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Disposable vapes: Councils urge for a complete ban by 2024

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Local councils in England and Wales have expressed concerns about the negative impact of disposable vapes, including litter problems, fire hazards, and their strong appeal to children.

According to the Local Government Association, it has been suggested that approximately 1.3 million vapes are discarded every week, and there is a proposal to potentially ban them by 2024.


The popularity of single use varieties has seen a significant increase, largely influenced by Chinese brands like Elfbar and Lost Mary.

According to the UK Vaping Industry Association, vaping products have been found to assist smokers in their efforts to quit smoking, and they can also be recycled.

Disposable vapes provide a convenient option for enjoying a few hundred puffs of nicotine-containing vapour, often accompanied by delightful fruit or sweet flavours. These vapes come in eye-catching plastic packaging and can be easily disposed of once they are empty.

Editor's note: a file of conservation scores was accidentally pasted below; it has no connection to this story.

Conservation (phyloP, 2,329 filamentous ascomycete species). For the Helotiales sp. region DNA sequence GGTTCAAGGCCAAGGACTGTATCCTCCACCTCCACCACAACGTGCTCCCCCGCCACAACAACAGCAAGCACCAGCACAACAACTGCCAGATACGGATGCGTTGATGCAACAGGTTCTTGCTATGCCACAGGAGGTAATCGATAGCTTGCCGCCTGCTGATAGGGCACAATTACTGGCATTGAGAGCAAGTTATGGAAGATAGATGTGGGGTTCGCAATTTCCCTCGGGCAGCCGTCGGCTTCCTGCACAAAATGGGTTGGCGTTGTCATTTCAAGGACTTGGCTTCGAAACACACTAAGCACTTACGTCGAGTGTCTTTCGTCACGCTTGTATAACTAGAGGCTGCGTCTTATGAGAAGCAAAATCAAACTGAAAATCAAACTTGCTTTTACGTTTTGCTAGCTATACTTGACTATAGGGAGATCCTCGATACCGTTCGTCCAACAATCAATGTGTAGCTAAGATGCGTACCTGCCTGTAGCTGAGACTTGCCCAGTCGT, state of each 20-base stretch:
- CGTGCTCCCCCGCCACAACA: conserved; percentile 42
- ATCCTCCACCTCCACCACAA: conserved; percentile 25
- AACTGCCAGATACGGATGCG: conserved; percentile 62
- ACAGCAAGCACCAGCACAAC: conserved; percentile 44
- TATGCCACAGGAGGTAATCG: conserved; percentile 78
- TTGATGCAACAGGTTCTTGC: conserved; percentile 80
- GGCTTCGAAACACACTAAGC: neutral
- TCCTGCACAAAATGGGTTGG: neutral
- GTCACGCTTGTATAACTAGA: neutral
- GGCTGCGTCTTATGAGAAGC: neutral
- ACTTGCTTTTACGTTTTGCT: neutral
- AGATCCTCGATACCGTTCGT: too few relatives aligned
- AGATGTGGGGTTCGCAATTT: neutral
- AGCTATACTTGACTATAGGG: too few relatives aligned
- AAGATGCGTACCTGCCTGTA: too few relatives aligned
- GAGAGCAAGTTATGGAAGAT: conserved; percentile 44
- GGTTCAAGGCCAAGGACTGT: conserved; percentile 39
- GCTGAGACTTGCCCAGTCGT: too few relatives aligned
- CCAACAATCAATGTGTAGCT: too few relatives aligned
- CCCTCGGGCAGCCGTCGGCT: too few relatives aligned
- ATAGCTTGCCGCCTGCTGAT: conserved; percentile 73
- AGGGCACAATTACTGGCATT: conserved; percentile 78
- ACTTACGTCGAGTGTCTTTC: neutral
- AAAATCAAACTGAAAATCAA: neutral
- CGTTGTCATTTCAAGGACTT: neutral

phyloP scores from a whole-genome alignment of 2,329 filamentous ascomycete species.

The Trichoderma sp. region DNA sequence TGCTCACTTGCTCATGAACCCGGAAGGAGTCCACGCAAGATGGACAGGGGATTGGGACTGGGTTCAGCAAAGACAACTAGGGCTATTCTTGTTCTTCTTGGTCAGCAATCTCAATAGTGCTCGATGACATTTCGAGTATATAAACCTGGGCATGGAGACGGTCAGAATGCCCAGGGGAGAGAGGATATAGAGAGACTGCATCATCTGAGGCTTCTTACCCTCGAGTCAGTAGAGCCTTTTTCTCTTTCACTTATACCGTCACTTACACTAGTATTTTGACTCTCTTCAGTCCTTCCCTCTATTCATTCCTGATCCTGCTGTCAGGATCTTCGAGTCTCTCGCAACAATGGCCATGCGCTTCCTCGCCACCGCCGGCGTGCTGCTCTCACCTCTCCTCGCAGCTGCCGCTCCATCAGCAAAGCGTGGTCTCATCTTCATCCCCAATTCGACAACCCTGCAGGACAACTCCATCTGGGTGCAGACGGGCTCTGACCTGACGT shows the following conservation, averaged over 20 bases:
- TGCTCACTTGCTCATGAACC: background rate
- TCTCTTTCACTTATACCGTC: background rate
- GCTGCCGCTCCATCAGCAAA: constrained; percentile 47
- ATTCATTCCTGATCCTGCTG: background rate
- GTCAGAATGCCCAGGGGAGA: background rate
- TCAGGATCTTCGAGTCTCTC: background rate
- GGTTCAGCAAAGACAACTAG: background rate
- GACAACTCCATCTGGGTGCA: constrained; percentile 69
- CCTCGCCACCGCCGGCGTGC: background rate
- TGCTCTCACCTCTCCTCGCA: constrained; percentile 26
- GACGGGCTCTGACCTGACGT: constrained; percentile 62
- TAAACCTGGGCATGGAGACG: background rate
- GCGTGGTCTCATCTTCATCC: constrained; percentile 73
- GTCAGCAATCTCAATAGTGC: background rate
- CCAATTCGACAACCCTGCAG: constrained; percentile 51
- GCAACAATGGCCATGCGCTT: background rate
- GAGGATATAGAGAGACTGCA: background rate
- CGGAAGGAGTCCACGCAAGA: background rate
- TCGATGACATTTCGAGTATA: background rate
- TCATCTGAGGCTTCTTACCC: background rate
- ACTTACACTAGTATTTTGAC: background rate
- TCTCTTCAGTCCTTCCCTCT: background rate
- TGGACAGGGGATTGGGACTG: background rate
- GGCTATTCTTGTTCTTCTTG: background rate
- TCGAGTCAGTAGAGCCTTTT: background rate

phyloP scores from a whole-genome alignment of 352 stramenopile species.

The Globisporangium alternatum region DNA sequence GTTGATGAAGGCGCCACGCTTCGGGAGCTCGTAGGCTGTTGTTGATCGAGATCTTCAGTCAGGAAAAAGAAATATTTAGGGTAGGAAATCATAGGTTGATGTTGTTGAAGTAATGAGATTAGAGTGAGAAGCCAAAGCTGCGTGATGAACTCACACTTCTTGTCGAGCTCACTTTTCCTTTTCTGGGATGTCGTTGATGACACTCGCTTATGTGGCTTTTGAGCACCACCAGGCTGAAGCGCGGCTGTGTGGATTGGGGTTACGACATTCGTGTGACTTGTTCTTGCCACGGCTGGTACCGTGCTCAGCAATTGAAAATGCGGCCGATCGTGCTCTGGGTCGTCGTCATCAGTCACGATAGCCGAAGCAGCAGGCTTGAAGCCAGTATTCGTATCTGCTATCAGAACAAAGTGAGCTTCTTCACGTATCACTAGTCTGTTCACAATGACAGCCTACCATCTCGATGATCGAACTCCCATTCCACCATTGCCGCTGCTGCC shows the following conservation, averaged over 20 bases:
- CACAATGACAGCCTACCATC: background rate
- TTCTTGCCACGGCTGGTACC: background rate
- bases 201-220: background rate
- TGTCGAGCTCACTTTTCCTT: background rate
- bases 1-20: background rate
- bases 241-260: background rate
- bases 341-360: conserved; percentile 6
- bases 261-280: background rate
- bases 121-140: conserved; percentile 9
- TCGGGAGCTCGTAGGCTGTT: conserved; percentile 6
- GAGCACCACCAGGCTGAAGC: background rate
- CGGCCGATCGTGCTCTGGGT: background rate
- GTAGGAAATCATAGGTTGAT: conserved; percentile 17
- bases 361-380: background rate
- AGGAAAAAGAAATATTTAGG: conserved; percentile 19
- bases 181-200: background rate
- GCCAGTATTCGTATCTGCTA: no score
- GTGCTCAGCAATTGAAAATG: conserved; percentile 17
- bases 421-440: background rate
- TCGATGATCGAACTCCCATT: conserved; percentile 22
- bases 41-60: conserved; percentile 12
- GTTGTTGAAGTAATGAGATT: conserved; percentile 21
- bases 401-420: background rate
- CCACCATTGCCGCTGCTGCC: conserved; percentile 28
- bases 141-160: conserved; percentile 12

They are more user-friendly compared to conventional vapes or e-cigarettes, as they require no hassle of refilling with pods or liquid.

The Local Government Association (LGA) kindly advises that disposable ones may contain a small lithium battery, which has the potential to increase in temperature and cause fires in bin lorries.

Figures from research firm NielsenIQ suggest that the problem could potentially be even larger than initially thought. According to the data, approximately 300 million e-cigarettes (including disposable ones) were sold in the UK during the past year.

Notably, Elfbar and Lost Mary, both manufactured by the Chinese company Shenzhen Imiracle Technology Co, accounted for more than half of this total. That represents a significant increase of over four times in comparison to their sales from the previous year.

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Councillor David Fothergill, chairman of the LGA’s Community Wellbeing Board, kindly expressed his opinion, stating that disposable vapes have certain design flaws and are inherently unsustainable products. Therefore, he believes that an outright ban would be more effective than focusing on attempts to recycle more vapes.

Councils do not oppose vaping entirely, as they believe that vapes are less harmful than tobacco and can potentially assist smokers in their efforts to quit.

John Dunne, the esteemed director general of the UK Vaping Industry Association, kindly expressed that the “remarkably affordable price, widespread availability, and user-friendly nature” of disposable products have greatly contributed to the significant reduction in smoking rates in the United Kingdom, reaching an unprecedented low.

The vape industry is making efforts to reduce its environmental impact, primarily focusing on educating consumers about proper disposal methods for used vapes. It is worth noting that vapes are generally considered to be highly recyclable.